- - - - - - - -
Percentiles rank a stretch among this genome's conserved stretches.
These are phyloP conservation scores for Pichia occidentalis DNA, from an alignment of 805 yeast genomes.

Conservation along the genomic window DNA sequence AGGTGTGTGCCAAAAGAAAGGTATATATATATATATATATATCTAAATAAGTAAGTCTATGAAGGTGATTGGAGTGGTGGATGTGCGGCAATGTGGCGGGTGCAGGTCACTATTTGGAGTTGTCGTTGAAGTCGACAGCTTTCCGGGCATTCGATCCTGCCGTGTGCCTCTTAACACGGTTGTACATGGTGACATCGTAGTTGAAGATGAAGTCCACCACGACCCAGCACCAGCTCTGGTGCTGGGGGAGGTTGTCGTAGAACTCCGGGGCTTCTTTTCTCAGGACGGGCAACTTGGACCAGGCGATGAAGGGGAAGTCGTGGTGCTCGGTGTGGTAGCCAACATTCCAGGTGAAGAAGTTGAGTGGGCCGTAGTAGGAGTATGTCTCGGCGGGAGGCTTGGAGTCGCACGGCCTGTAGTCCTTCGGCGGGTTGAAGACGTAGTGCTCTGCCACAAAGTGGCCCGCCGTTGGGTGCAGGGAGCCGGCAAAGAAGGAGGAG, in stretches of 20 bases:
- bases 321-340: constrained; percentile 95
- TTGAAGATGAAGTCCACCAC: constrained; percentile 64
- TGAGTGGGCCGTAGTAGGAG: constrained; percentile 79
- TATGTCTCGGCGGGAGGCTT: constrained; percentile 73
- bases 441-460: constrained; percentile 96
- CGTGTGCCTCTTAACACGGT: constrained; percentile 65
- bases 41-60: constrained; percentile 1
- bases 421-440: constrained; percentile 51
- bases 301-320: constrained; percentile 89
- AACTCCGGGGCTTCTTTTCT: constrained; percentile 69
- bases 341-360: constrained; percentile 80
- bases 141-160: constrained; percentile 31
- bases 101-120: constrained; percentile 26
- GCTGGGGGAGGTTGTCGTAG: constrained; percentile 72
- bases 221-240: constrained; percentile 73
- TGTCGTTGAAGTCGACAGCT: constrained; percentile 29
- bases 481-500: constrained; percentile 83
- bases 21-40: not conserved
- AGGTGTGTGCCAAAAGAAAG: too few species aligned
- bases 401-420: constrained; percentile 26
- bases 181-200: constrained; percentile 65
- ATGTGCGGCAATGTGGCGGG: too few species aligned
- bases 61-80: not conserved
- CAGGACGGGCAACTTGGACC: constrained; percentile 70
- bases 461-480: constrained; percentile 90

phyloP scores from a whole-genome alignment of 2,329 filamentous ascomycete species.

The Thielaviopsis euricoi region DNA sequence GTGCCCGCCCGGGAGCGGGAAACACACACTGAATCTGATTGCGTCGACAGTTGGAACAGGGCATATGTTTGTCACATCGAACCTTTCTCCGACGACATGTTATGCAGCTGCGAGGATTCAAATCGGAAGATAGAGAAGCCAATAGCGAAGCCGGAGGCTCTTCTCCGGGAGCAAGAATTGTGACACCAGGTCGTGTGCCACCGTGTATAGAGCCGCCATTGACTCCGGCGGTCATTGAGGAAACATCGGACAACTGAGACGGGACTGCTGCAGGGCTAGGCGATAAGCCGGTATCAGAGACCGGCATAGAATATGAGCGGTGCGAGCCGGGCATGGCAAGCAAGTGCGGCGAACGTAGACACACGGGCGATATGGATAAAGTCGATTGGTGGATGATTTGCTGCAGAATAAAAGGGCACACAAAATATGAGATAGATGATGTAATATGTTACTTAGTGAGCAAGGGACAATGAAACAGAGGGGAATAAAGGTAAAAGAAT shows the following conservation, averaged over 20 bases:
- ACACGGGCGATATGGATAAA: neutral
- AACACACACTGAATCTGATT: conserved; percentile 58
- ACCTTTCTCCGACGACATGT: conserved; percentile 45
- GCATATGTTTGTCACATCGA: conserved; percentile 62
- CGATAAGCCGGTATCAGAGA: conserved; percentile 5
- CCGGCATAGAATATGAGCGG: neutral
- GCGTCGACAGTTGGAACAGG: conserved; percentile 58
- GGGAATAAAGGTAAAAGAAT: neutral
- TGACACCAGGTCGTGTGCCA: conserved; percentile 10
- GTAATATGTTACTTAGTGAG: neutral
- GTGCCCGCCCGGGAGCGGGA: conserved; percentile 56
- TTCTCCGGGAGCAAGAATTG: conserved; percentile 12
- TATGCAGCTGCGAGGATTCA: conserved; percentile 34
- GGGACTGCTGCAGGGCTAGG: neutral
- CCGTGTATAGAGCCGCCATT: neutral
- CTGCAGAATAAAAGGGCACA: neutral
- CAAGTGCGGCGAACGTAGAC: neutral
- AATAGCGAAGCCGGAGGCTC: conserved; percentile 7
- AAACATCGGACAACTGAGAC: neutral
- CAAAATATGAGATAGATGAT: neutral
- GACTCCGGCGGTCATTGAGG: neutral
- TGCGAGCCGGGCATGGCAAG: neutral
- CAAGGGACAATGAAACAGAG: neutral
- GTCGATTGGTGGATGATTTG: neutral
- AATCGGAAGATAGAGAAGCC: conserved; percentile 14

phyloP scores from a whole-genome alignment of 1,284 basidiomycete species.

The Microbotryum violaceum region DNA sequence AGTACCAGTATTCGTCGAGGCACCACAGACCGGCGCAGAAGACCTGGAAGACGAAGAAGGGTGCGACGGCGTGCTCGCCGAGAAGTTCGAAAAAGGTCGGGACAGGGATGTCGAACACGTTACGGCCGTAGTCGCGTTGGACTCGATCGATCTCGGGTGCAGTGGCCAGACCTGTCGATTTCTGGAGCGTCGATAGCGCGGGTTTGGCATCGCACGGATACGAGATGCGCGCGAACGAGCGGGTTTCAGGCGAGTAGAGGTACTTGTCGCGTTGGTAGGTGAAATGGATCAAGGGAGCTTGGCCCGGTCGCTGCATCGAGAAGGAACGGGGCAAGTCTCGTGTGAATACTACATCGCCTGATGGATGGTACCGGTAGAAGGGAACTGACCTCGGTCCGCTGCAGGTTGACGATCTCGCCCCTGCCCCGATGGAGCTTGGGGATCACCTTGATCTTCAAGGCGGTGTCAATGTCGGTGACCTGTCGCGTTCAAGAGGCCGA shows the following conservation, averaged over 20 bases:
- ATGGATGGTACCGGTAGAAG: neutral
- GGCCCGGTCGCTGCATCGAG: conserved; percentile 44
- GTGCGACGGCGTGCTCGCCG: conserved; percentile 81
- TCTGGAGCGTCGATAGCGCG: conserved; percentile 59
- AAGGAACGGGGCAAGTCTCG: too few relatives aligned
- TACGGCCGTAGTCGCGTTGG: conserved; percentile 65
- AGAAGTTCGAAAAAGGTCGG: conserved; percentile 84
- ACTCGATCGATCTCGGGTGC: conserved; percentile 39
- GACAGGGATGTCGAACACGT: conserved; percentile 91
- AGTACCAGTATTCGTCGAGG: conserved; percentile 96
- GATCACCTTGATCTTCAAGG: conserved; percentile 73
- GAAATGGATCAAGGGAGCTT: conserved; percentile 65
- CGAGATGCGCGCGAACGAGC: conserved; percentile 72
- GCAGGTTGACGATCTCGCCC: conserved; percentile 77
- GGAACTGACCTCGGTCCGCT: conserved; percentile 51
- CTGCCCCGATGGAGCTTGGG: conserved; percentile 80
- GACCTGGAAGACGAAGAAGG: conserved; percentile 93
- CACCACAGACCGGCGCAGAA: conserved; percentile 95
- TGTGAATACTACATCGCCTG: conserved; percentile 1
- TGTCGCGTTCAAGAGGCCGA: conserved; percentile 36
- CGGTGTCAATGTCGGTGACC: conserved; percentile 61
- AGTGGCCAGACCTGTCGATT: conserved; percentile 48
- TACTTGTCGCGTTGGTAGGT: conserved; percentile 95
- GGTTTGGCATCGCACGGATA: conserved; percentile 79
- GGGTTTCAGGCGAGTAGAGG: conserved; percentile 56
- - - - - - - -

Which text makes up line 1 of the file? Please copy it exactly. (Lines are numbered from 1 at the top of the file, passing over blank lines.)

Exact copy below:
Percentiles rank a stretch among this genome's conserved stretches.